Precarious Employment, Education and Gender: A comparison of Germany and the United Kingdom
During the last decades most industrialised countries have experienced a massive educational expansion. Corresponding to this development there has been an increase of female employment which is, however, to a large extent part-time. At the same time, the attempts of firms to achieve more employment flexibility - facilitated by government intervention to deregulate the labor market - has contributed to the growth of precarious jobs, such as, fixed-term, (certain types of) part-time jobs and self-employment. This has been true in particular for the United Kingdom.In this paper we examine the relationships between the growth of precarious employment, the general educational expansion and gender in Germany and the United Kingdom. Our first question is to what extent education shields from insecure employment. The empirical analysis focuses on effects of both general and vocational education and compares these effects between countries. Based on national differences in the educational systems, we expect a relatively smaller influence of education on the likelihood of precarious employment in the UK where the educational system is less restrictive - that is, less rigidly stratified - than in Germany. Second, we try to better understand the link between gender and precarious employment by looking at its embeddedness within the national institutional arrangements. We expect that the economic interests of firms to create precarious jobs are more or less closely linked to the national gender regimes. Given the stronger emphasis on the male-breadwinner model we expect that the female bias in precarious employment is relatively stronger in Germany than in the United Kingdom. Data from the German Microcensus (1982, 1996) and the British Labor Force Survey (1984, 1996) are used for the empirical analyses
|Date of creation:||19 Nov 2001|
|Contact details of provider:|| Postal: D-68131 Mannheim|
Web page: http://www.mzes.uni-mannheim.de/
More information through EDIRC
References listed on IDEAS
Please report citation or reference errors to , or , if you are the registered author of the cited work, log in to your RePEc Author Service profile, click on "citations" and make appropriate adjustments.:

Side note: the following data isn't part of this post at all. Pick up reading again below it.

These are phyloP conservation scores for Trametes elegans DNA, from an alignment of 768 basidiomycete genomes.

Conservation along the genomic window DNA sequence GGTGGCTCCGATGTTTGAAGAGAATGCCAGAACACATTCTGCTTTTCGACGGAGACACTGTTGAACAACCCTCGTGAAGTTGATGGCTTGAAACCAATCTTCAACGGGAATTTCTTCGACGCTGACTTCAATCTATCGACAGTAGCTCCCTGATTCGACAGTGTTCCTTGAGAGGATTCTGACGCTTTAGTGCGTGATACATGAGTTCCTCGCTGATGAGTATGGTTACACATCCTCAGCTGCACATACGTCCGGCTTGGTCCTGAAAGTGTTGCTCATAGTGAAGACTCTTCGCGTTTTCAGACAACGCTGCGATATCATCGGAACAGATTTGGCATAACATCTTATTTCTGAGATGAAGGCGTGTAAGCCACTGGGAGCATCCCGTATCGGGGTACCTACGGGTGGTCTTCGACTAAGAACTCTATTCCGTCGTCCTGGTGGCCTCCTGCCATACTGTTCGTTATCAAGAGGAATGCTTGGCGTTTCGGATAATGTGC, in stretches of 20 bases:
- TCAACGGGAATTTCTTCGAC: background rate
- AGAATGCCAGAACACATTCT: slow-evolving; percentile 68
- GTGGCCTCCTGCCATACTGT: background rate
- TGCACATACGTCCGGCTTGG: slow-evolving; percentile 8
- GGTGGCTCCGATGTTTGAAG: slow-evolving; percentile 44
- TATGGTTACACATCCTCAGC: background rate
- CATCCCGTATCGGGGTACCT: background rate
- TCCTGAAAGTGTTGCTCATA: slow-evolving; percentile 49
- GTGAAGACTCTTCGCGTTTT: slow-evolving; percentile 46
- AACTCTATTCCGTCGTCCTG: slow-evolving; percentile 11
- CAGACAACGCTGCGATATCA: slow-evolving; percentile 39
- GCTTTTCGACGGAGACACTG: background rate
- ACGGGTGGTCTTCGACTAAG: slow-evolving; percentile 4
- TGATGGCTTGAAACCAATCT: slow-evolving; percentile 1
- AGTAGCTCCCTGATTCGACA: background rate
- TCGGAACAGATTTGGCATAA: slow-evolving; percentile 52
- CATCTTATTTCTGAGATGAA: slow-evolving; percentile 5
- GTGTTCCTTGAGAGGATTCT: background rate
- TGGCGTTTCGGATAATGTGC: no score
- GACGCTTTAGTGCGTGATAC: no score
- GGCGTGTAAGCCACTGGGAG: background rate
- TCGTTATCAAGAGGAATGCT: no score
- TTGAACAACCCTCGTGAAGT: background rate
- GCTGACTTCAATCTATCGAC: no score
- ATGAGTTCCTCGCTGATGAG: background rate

- Angela Dale & Claire Bamford, 1988. "Temporary Workers: Cause for Concern or Complacency?," Work, Employment & Society, British Sociological Association, vol. 2(2), pages 191-209, June.
- Hildegard Brauns & Markus Gangl & Stefani Scherer, 1999. "Education and Unemployment: Patterns of Labour Market Entry in France, the United Kingdom and Germany," MZES Working Papers 6, MZES.
- Stephen Machin, 2000.
"Union Decline in Britain,"
British Journal of Industrial Relations,
London School of Economics, vol. 38(4), pages 631-645, December.
- Stephen Machin, 2000. "Union decline in Britain," LSE Research Online Documents on Economics 20191, London School of Economics and Political Science, LSE Library.
- Stephen Machin, 2000. "Union Decline in Britain," CEP Discussion Papers dp0455, Centre for Economic Performance, LSE.
- Henning Lohmann, 2001. "Self-employed or employee, full-time or part-time? Gender differences in the determinants and conditions for self-employment in Europe and the US," MZES Working Papers 38, MZES.
- Gallie, Duncan & White, Michael & Cheng, Yuan & Tomlinson, Mark, 1998. "Restructuring the Employment Relationship," OUP Catalogue, Oxford University Press, number 9780198294412, April.
- Henning Lohmann & Silvia Luber & Walter Müller, 1999. "Who is Self-Employed in France, the United Kingdom and West Germany? Patterns of Male Non-Agricultural Self-Employment," MZES Working Papers 11, MZES.
- Casey, Bernard, 1988. "The Extent and Nature of Temporary Employment in Britain," Cambridge Journal of Economics, Oxford University Press, vol. 12(4), pages 487-509, December. Full references (including those not matched with items on IDEAS)
When requesting a correction, please mention this item's handle: RePEc:erp:mzesxx:p0016. See general information about how to correct material in RePEc.
For technical questions regarding this item, or to correct its authors, title, abstract, bibliographic or download information, contact: (Christian Melbeck)
If references are entirely missing, you can add them using this form.